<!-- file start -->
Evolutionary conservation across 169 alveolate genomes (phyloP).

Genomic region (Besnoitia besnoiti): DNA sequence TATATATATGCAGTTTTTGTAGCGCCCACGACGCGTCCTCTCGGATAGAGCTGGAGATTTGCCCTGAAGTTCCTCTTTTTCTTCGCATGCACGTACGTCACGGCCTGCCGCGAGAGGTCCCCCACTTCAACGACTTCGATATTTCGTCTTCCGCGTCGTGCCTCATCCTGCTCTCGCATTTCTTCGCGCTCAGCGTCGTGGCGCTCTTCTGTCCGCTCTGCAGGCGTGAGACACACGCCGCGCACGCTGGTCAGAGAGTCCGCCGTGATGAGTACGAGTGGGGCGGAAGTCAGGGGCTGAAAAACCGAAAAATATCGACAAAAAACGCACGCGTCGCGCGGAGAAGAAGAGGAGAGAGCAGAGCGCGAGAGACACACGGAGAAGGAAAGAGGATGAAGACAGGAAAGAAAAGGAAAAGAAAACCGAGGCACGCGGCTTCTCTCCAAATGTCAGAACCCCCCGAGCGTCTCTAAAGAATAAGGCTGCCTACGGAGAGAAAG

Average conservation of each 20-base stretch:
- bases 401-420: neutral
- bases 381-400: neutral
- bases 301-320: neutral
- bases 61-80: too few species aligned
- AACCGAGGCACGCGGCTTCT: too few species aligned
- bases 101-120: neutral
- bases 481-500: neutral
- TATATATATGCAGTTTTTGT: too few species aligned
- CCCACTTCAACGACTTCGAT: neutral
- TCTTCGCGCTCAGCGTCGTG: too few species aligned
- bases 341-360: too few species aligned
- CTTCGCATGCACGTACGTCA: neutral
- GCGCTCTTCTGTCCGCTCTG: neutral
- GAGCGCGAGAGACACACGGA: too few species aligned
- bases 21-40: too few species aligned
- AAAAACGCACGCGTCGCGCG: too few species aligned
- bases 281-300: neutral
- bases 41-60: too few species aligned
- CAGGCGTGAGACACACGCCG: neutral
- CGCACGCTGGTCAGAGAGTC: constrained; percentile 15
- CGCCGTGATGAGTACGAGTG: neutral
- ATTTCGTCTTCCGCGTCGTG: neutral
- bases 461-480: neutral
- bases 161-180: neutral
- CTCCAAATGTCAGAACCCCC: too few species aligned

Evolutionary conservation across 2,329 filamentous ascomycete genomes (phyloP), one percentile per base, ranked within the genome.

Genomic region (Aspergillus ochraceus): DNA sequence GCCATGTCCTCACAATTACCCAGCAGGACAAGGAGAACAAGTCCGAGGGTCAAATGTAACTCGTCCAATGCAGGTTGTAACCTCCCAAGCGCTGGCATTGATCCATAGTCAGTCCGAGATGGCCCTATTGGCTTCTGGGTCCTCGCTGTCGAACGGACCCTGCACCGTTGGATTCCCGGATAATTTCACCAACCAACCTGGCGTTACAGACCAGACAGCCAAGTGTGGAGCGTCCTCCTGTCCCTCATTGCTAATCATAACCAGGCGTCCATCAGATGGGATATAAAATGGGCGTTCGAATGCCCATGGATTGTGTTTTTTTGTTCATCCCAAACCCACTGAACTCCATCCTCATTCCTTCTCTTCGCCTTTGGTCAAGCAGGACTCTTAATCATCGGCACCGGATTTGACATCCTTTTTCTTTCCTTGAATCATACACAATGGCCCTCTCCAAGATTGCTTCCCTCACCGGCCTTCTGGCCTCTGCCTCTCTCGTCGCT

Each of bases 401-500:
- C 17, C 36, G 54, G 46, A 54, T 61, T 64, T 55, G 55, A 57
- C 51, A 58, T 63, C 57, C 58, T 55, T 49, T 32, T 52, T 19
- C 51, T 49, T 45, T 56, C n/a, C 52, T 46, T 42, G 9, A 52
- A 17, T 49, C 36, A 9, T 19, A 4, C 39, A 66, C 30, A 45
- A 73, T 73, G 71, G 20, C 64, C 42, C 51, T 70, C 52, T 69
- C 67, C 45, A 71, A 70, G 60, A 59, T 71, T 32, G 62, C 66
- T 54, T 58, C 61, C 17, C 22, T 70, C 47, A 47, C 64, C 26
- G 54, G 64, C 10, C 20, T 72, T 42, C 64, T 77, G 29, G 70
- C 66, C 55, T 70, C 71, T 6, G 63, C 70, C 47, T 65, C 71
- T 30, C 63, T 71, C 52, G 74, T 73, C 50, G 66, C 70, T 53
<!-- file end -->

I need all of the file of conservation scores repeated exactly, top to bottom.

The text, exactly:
Evolutionary conservation across 169 alveolate genomes (phyloP).

Genomic region (Besnoitia besnoiti): DNA sequence TATATATATGCAGTTTTTGTAGCGCCCACGACGCGTCCTCTCGGATAGAGCTGGAGATTTGCCCTGAAGTTCCTCTTTTTCTTCGCATGCACGTACGTCACGGCCTGCCGCGAGAGGTCCCCCACTTCAACGACTTCGATATTTCGTCTTCCGCGTCGTGCCTCATCCTGCTCTCGCATTTCTTCGCGCTCAGCGTCGTGGCGCTCTTCTGTCCGCTCTGCAGGCGTGAGACACACGCCGCGCACGCTGGTCAGAGAGTCCGCCGTGATGAGTACGAGTGGGGCGGAAGTCAGGGGCTGAAAAACCGAAAAATATCGACAAAAAACGCACGCGTCGCGCGGAGAAGAAGAGGAGAGAGCAGAGCGCGAGAGACACACGGAGAAGGAAAGAGGATGAAGACAGGAAAGAAAAGGAAAAGAAAACCGAGGCACGCGGCTTCTCTCCAAATGTCAGAACCCCCCGAGCGTCTCTAAAGAATAAGGCTGCCTACGGAGAGAAAG

Average conservation of each 20-base stretch:
- bases 401-420: neutral
- bases 381-400: neutral
- bases 301-320: neutral
- bases 61-80: too few species aligned
- AACCGAGGCACGCGGCTTCT: too few species aligned
- bases 101-120: neutral
- bases 481-500: neutral
- TATATATATGCAGTTTTTGT: too few species aligned
- CCCACTTCAACGACTTCGAT: neutral
- TCTTCGCGCTCAGCGTCGTG: too few species aligned
- bases 341-360: too few species aligned
- CTTCGCATGCACGTACGTCA: neutral
- GCGCTCTTCTGTCCGCTCTG: neutral
- GAGCGCGAGAGACACACGGA: too few species aligned
- bases 21-40: too few species aligned
- AAAAACGCACGCGTCGCGCG: too few species aligned
- bases 281-300: neutral
- bases 41-60: too few species aligned
- CAGGCGTGAGACACACGCCG: neutral
- CGCACGCTGGTCAGAGAGTC: constrained; percentile 15
- CGCCGTGATGAGTACGAGTG: neutral
- ATTTCGTCTTCCGCGTCGTG: neutral
- bases 461-480: neutral
- bases 161-180: neutral
- CTCCAAATGTCAGAACCCCC: too few species aligned

Evolutionary conservation across 2,329 filamentous ascomycete genomes (phyloP), one percentile per base, ranked within the genome.

Genomic region (Aspergillus ochraceus): DNA sequence GCCATGTCCTCACAATTACCCAGCAGGACAAGGAGAACAAGTCCGAGGGTCAAATGTAACTCGTCCAATGCAGGTTGTAACCTCCCAAGCGCTGGCATTGATCCATAGTCAGTCCGAGATGGCCCTATTGGCTTCTGGGTCCTCGCTGTCGAACGGACCCTGCACCGTTGGATTCCCGGATAATTTCACCAACCAACCTGGCGTTACAGACCAGACAGCCAAGTGTGGAGCGTCCTCCTGTCCCTCATTGCTAATCATAACCAGGCGTCCATCAGATGGGATATAAAATGGGCGTTCGAATGCCCATGGATTGTGTTTTTTTGTTCATCCCAAACCCACTGAACTCCATCCTCATTCCTTCTCTTCGCCTTTGGTCAAGCAGGACTCTTAATCATCGGCACCGGATTTGACATCCTTTTTCTTTCCTTGAATCATACACAATGGCCCTCTCCAAGATTGCTTCCCTCACCGGCCTTCTGGCCTCTGCCTCTCTCGTCGCT

Each of bases 401-500:
- C 17, C 36, G 54, G 46, A 54, T 61, T 64, T 55, G 55, A 57
- C 51, A 58, T 63, C 57, C 58, T 55, T 49, T 32, T 52, T 19
- C 51, T 49, T 45, T 56, C n/a, C 52, T 46, T 42, G 9, A 52
- A 17, T 49, C 36, A 9, T 19, A 4, C 39, A 66, C 30, A 45
- A 73, T 73, G 71, G 20, C 64, C 42, C 51, T 70, C 52, T 69
- C 67, C 45, A 71, A 70, G 60, A 59, T 71, T 32, G 62, C 66
- T 54, T 58, C 61, C 17, C 22, T 70, C 47, A 47, C 64, C 26
- G 54, G 64, C 10, C 20, T 72, T 42, C 64, T 77, G 29, G 70
- C 66, C 55, T 70, C 71, T 6, G 63, C 70, C 47, T 65, C 71
- T 30, C 63, T 71, C 52, G 74, T 73, C 50, G 66, C 70, T 53